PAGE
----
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It seems daft to continue. Arsenal played West Ham so their players have to be tested now and postponed? They also played Portsmouth who then played another side so more postponed. 

Then Leicester have had players with symptoms.. they played Villa...

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Updated: What happens if the season can’t finish? Coronavirus and football explained



So what now for football? Will Liverpool be robbed of their first title in 30 years? Will Leeds United miss out on promotion? Will Euro 2020 be cancelled? Will half a dozen English Football League clubs go bankrupt?

So many questions, so few answers.

There are two things we can say for certain: the situation is evolving rapidly and nobody really knows where this is heading.

Since writing the first version of this piece on Wednesday, the number of global confirmed cases of COVID-19 has risen to nearly 130,000, with more than 4,700 deaths. The number of cases in the UK is now approaching 600, a third more than when I started this piece 24 hours ago, while there are more than 1,300 cases in the United States.

In terms of football, the biggest development in the English game came on Thursday night when Arsenal confirmed their head coach Mikel Arteta had tested positive for coronavirus.

Arteta is to self-isolate in line with government guidelines as, the club said, will the full first-team squad and coaching staff. Arsenal are understood to have sent all staff an email asking them to self-isolate if they have been in “close contact” with Arteta.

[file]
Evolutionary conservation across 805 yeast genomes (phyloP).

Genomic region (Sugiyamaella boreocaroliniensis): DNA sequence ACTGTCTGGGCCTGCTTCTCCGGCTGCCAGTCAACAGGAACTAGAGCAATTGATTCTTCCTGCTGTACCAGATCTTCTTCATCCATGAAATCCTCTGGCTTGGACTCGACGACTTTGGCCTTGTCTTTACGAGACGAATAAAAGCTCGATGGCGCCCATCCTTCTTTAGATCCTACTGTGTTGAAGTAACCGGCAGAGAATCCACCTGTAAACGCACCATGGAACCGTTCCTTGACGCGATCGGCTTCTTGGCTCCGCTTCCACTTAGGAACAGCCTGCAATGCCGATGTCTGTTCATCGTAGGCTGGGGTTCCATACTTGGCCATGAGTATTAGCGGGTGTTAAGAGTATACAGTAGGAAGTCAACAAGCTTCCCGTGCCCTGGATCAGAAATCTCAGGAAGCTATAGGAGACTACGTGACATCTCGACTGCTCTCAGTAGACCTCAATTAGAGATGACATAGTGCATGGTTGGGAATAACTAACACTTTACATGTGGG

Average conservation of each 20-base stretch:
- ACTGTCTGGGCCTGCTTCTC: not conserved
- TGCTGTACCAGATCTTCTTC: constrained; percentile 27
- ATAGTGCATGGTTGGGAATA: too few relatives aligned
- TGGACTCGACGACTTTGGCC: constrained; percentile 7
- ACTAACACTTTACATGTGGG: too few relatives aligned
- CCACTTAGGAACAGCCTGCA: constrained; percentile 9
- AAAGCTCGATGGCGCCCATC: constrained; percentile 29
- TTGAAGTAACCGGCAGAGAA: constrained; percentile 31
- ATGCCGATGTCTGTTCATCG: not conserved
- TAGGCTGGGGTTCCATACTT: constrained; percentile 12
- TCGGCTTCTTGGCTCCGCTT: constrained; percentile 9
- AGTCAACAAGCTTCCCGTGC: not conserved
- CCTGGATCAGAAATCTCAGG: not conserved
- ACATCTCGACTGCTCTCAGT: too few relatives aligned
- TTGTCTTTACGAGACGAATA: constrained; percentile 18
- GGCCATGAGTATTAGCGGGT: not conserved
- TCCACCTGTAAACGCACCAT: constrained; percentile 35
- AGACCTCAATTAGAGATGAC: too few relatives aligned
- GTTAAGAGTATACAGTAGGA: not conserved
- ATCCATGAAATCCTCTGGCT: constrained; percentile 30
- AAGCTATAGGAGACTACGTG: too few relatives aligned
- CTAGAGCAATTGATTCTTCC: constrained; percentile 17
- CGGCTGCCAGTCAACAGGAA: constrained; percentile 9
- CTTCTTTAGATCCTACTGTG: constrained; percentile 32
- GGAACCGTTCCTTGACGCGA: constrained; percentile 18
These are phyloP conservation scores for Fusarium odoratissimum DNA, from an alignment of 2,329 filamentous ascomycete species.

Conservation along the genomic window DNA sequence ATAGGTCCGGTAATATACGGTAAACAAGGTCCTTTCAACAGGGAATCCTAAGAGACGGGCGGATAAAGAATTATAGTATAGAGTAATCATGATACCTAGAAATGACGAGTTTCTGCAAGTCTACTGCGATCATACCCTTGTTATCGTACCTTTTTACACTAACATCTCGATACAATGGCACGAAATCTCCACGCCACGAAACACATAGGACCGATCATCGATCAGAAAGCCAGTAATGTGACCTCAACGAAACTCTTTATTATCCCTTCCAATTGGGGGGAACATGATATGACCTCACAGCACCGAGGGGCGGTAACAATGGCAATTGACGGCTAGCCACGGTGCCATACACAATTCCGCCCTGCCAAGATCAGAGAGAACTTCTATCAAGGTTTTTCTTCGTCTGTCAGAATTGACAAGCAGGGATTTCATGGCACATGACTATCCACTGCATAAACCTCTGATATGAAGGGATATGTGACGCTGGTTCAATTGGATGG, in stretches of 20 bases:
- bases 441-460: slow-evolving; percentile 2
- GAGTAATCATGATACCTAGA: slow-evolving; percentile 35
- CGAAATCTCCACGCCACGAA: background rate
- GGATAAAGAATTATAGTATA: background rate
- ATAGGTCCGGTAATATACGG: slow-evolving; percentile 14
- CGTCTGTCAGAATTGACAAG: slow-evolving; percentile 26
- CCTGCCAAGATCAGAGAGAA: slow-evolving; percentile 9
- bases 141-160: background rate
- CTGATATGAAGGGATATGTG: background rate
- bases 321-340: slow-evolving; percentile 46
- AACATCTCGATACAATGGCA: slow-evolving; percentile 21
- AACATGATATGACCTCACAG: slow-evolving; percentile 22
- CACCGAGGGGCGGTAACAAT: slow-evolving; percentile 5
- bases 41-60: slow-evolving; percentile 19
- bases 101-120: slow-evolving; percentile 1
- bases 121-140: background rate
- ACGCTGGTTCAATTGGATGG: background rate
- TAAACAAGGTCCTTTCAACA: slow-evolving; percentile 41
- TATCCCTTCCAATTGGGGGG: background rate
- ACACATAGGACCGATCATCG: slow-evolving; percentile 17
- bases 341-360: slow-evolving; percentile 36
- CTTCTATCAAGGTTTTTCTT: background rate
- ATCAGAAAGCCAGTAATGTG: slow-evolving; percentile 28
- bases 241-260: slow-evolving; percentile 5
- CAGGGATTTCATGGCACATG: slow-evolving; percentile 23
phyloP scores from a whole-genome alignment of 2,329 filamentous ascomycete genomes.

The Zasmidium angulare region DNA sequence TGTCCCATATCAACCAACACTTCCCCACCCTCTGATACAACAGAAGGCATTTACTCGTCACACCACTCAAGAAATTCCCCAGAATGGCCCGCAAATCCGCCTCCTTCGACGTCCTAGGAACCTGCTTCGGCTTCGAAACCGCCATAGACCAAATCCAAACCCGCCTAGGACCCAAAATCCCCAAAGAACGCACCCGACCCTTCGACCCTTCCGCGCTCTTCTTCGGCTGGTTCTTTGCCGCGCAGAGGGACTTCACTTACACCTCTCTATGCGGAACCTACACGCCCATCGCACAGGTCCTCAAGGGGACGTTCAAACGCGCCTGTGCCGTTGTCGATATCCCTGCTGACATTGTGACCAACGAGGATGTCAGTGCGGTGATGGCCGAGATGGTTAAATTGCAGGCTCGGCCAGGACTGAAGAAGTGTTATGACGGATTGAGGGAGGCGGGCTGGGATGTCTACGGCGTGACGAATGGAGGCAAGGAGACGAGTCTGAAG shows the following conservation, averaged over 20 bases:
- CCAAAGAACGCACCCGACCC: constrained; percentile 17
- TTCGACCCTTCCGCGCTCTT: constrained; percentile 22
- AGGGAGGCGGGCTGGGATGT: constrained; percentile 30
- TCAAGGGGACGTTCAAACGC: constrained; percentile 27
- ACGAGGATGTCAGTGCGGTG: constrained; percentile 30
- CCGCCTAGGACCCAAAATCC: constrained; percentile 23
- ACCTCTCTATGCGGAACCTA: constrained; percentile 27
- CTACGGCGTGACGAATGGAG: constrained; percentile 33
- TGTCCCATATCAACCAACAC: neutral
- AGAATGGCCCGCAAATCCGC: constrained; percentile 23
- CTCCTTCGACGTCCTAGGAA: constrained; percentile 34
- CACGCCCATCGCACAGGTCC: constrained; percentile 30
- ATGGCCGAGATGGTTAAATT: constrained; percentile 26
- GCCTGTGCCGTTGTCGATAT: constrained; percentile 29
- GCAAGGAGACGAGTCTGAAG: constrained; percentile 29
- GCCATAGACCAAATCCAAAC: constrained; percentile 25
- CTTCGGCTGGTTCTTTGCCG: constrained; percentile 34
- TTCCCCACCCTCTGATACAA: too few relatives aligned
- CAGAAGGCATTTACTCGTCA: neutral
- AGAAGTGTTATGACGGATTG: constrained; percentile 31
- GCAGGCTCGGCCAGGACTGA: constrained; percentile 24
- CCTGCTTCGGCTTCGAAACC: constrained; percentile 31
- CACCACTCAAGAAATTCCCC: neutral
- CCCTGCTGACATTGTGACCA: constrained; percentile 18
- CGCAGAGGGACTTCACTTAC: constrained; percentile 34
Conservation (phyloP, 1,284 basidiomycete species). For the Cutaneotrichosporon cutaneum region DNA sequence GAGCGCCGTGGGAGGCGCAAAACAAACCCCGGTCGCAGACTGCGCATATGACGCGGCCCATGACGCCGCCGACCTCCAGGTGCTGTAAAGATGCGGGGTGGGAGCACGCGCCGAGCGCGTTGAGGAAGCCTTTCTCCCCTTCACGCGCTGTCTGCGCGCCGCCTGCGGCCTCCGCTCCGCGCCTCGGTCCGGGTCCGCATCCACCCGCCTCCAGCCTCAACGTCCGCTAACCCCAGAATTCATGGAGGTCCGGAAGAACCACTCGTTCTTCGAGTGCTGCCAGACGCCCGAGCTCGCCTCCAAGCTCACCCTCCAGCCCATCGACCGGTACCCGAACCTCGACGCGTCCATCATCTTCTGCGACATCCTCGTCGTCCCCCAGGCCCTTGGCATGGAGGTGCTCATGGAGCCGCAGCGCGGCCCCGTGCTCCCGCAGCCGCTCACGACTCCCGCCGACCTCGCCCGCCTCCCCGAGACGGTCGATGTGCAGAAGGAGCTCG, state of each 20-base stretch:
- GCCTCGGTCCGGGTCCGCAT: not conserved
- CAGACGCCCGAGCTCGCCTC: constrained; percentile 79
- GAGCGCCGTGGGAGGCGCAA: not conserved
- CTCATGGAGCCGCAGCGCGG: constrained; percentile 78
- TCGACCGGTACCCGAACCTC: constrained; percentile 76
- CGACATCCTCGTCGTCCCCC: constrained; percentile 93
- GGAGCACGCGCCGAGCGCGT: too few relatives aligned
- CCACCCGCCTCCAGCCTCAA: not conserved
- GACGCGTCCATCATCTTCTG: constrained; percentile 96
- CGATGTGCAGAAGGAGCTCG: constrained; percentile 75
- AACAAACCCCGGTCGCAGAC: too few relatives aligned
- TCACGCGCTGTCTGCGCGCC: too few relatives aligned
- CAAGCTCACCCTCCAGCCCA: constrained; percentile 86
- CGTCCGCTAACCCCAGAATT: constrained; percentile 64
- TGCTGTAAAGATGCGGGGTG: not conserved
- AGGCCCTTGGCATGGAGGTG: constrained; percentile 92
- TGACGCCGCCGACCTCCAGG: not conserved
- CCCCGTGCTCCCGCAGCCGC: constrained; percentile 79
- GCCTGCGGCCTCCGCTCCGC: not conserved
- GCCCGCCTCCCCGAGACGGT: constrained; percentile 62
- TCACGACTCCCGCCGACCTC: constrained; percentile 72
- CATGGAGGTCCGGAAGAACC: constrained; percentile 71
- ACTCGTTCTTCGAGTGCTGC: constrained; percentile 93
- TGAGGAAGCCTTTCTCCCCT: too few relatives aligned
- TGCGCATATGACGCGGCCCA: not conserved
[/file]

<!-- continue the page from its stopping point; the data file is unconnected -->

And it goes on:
Arsenal’s Premier League match against Brighton on Saturday has been suspended, while the north London club’s FA Cup clash with Sheffield United a week on Sunday is surely now under threat.

Brighton chief executive Paul Barber described the threat of coronavirus as an “unprecedented situation”, adding: “First and foremost our thoughts are with Mikel Arteta and we wish him a speedy recovery. It’s absolutely essential the health and wellbeing of individuals takes priority and with that in mind Saturday’s match has been postponed.”

The Premier League responded to Arsenal’s announcement by calling an emergency meeting on Friday morning to reassess the entire fixture list.

“This is really disappointing but I took the test after feeling poorly,” Arteta of his positive test. “I will be at work as soon as I’m allowed.”

Earlier in the day, next week’s Champions League quarter-finals had already been called off due to players at Juventus (who were due to play Lyon) and Real Madrid (who were to play Manchester City) being told to isolate. Three Leicester City players had also been told to self-isolate as a precaution after reporting symptoms, while Chelsea have also cancelled training over a coronavirus scare.

Before the announcement of Arteta having contracted the virus, the most notable event was that British football authorities, unlike many of their European counterparts, had not yet suspended the season.

As the number of cases ramps up, the most important question remains the one we posed on Wednesday: when will the UK opt for the “social distancing” policies seen elsewhere and cancel mass gatherings, such as football matches?

You will have noticed the question starts with “when” not “will” and that is because most experts believe we are about two weeks behind Italy, in terms of COVD-19’s spread, and a week to 10 days behind France and Germany.

Some experts believe Italy, which is in lockdown, has been particularly badly hit because an early case was mishandled and other, much luckier, countries have learned that lesson. Others say that could be wishful thinking.

But whether the outbreak is as bad in the UK as it is in Italy is irrelevant for the question posed above, as banning mass gatherings is one of the few levers any government can pull right now and the only real question is when you pull it.

Austria, Bulgaria, France, Japan, Poland, Romania, Spain and Switzerland are just some of the countries that have either recently cancelled events involving crowds over a certain number, typically 1,000 people, or forced them to take place behind closed doors. Among the events to have been hit so far are football matches, bike races, motor shows and marathons.